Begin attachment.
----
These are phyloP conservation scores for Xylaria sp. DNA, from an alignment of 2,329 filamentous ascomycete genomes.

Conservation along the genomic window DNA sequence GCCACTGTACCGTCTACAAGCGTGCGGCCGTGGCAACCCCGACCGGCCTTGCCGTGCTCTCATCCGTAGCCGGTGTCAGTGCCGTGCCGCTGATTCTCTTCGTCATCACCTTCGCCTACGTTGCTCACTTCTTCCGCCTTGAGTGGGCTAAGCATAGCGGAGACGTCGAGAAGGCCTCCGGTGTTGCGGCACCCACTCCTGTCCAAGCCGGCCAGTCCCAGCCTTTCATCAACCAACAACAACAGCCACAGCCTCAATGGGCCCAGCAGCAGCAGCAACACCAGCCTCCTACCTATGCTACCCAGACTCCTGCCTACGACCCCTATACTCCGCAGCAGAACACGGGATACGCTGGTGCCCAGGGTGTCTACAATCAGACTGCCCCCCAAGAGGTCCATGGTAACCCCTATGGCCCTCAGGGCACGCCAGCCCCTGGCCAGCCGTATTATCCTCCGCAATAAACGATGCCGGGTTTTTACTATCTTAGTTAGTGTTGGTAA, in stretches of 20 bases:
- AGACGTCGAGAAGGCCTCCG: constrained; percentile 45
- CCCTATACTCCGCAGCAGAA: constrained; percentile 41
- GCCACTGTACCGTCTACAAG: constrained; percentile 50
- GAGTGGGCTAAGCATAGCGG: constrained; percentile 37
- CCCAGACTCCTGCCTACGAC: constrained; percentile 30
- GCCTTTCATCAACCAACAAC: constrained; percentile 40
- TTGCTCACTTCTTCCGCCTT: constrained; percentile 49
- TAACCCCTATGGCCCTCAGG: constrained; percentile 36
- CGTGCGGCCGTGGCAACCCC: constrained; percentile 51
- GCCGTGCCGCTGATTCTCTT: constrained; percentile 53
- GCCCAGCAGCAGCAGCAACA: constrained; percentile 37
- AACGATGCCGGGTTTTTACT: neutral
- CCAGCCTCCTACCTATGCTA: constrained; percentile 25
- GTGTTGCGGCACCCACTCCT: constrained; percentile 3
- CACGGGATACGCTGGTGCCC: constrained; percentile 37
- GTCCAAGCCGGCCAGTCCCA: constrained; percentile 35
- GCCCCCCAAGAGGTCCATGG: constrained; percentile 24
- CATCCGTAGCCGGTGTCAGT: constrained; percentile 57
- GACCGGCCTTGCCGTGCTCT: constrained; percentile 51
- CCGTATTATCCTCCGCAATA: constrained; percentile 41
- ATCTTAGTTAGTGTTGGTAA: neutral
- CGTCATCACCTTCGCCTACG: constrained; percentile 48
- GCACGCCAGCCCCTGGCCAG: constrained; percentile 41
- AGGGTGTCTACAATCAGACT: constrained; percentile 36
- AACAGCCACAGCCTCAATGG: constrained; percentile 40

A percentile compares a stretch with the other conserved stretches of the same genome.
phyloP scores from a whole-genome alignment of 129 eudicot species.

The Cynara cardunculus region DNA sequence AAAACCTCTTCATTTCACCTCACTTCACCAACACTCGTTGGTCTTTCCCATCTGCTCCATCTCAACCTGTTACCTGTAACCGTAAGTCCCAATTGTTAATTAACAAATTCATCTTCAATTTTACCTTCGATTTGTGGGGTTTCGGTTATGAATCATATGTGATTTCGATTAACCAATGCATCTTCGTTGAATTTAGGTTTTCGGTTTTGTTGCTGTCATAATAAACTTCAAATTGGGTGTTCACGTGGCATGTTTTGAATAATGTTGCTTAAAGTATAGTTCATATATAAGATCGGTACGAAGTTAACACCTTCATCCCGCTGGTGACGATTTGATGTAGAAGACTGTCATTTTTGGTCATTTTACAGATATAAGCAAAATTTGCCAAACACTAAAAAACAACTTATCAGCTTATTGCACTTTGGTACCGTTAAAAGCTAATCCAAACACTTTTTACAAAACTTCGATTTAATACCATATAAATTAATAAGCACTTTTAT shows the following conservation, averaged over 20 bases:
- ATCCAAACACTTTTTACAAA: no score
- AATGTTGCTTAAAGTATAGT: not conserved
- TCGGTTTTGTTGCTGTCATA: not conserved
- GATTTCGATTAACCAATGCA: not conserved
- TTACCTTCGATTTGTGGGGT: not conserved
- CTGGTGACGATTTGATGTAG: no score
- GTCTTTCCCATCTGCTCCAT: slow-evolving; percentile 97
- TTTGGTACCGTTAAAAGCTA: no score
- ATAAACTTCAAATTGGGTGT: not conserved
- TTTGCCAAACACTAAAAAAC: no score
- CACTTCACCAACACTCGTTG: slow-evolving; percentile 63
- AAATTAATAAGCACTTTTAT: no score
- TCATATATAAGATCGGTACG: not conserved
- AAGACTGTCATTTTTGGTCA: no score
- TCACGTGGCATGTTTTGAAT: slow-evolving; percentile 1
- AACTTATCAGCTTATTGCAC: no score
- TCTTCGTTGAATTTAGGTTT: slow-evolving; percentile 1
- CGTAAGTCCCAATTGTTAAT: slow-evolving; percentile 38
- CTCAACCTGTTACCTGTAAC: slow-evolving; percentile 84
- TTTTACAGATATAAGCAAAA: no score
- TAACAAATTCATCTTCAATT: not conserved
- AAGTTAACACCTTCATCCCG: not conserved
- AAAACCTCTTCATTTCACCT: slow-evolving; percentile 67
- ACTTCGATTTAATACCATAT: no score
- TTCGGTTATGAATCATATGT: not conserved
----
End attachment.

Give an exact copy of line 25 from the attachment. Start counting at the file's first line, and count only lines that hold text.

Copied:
- GCACGCCAGCCCCTGGCCAG: constrained; percentile 41